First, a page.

Title: Fairest Son
Year: 2018 (republished with a new cover in 2020)
Author: H.S.J. Williams
Synopsis: The Fair and Foul courts of the fey folk have long yearned for one to bring them together in peace, but hopes are dashed when the fairest prince and the prophecy concerning him are laid to ruin. Burdened with shame and sorrow, the prince flees to the cold mountains far above the forests and lochs with nothing but animals and goblins for company.
When a human huntress stumbles upon him in her search for a legendary predator, their fates are intertwined. But she hides deadly secrets, and if he dares to trust her, he may risk the doom of both courts to an ancient evil…
A Retelling of Snow White.
Review: I’ve been hearing people rave about this book ever since it first came out. Being a fairytale retelling, it obviously had my attention, but somehow I just didn’t get around to reading it until now. Shame on me; I didn’t know what I was missing out on.
The Fair and Foul fey courts have been simmering in tensions and mistrust for far too long. The Loresman’s prophecy claims that the fairest son will finally unite them in peace, and Prince Idris is that fairest son. But before he can, he is ruined and flees in shame. How can he live in his father’s court of beauty when his own fey beauty has been taken from him?
Keeva has lived her whole life on her toes — hunting, running, and protecting herself. After hearing the legends of the fearsome Domhnal bear, she decides to hunt it for herself. A journey up the mountain brings her to Idris’s door, and the two begin an unlikely friendship. True, her visit with him is not without its mishaps, and he knows there are secrets she’s hiding from him. Keeva enjoys the time she spends with this mysterious, head-wrapped fey prince — and even the seven goblins who are his friends.
The twists on Snow White and the Seven Dwarves were phenomenal. I mean, first off, it’s GENDERSWAPPED, which is just amazing. Then we’ve got the fey courts and the Fair’s standards of beauty, which fit in PERFECTLY. Too many Snow White retellings that I’ve read don’t ever contain all three attempts that the Evil Queen makes on the fairest beauty — but we’ve got ALL THREE here: the stilled breath/corset, the poisoned comb, and the poisoned apple. The way the author tied all of those elements in were brilliant.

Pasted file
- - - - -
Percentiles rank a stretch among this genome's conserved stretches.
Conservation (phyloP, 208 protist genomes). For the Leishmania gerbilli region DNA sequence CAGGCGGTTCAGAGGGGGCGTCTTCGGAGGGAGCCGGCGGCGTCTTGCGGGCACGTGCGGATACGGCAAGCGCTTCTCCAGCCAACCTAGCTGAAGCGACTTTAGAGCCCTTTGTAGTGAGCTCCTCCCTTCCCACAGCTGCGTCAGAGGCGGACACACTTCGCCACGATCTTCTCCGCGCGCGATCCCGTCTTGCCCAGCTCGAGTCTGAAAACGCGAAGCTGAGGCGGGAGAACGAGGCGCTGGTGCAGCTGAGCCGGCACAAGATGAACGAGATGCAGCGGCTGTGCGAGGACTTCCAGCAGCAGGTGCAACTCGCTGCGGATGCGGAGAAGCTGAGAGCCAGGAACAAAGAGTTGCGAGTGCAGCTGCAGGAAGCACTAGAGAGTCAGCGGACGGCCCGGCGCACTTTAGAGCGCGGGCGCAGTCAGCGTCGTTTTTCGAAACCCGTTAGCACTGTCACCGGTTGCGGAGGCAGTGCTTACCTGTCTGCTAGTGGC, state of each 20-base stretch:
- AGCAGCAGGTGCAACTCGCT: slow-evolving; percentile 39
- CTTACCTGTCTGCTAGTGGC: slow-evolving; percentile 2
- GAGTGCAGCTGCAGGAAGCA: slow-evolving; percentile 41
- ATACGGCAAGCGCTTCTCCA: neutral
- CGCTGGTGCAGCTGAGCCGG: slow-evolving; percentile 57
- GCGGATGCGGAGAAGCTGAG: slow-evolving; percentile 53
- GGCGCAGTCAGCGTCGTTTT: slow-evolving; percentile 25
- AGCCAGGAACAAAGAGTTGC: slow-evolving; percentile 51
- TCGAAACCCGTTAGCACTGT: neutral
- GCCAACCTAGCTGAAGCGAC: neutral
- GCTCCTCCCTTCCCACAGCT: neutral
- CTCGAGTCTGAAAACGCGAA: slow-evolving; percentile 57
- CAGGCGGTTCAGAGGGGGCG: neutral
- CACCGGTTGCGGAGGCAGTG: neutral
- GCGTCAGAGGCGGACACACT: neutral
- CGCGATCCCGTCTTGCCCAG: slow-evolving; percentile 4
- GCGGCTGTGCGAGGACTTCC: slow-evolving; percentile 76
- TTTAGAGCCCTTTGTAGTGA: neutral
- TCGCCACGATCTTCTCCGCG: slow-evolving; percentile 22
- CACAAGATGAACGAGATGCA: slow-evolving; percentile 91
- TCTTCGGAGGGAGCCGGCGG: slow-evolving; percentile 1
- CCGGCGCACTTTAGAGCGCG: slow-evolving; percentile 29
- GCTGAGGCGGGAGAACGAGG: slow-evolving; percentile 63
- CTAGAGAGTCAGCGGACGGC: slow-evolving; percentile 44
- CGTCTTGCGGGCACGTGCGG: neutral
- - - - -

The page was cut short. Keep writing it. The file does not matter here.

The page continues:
And the CHARACTERS. Idris was so flawed, so lovable, so PERFECT. I liked him right from the start, and I only liked him all the more as the book went on. I hated to see him maimed in such a way, but seeing him overcome all of that was just beautiful.
Keeva slowly grew on me. To be honest, I wasn’t expecting much of her, but she really surprised me by the end. She fit so well in her role as the genderswapped huntress, and it was a lot of fun to see her grow and develop even in such a short story span.
I particularly liked the goblins. I think we tend to portray them too much nowadays as evil characters (Tolkien’s influence, no doubt), but it was fun getting to see them in a good, supporting role like this. Their abrupt manners and differing opinions on Keeva were hilarious.
To be honest, there was just so much to love about this book. I loved how unique it was, and yet so true to the original fairytale. I honestly don’t think I have anything to complain about. Only that the book was too short, and I’d love to see H.S.J. Williams do more with this world in other fairytales.
Advisory: Fantasy violence. A character is killed, some are injured, and another character is severely maimed (the actual process is not described, only the aftermath). A few scary creatures pop up within the pages. There is some fighting, as well as hunting descriptions (Keeva is a huntress, after all). I didn’t find it all overly dark, but it may be a bit much for the overly squeamish. Other than that, this book is very clean.
Light romance, which was pretty sweet.
Since I always do mention the magic in books that I review, I do have to say that there is magic in this as well. However, it is clearly fairytale/fey magic and used within those proper boundaries.
Rating: 5 out of 5 stars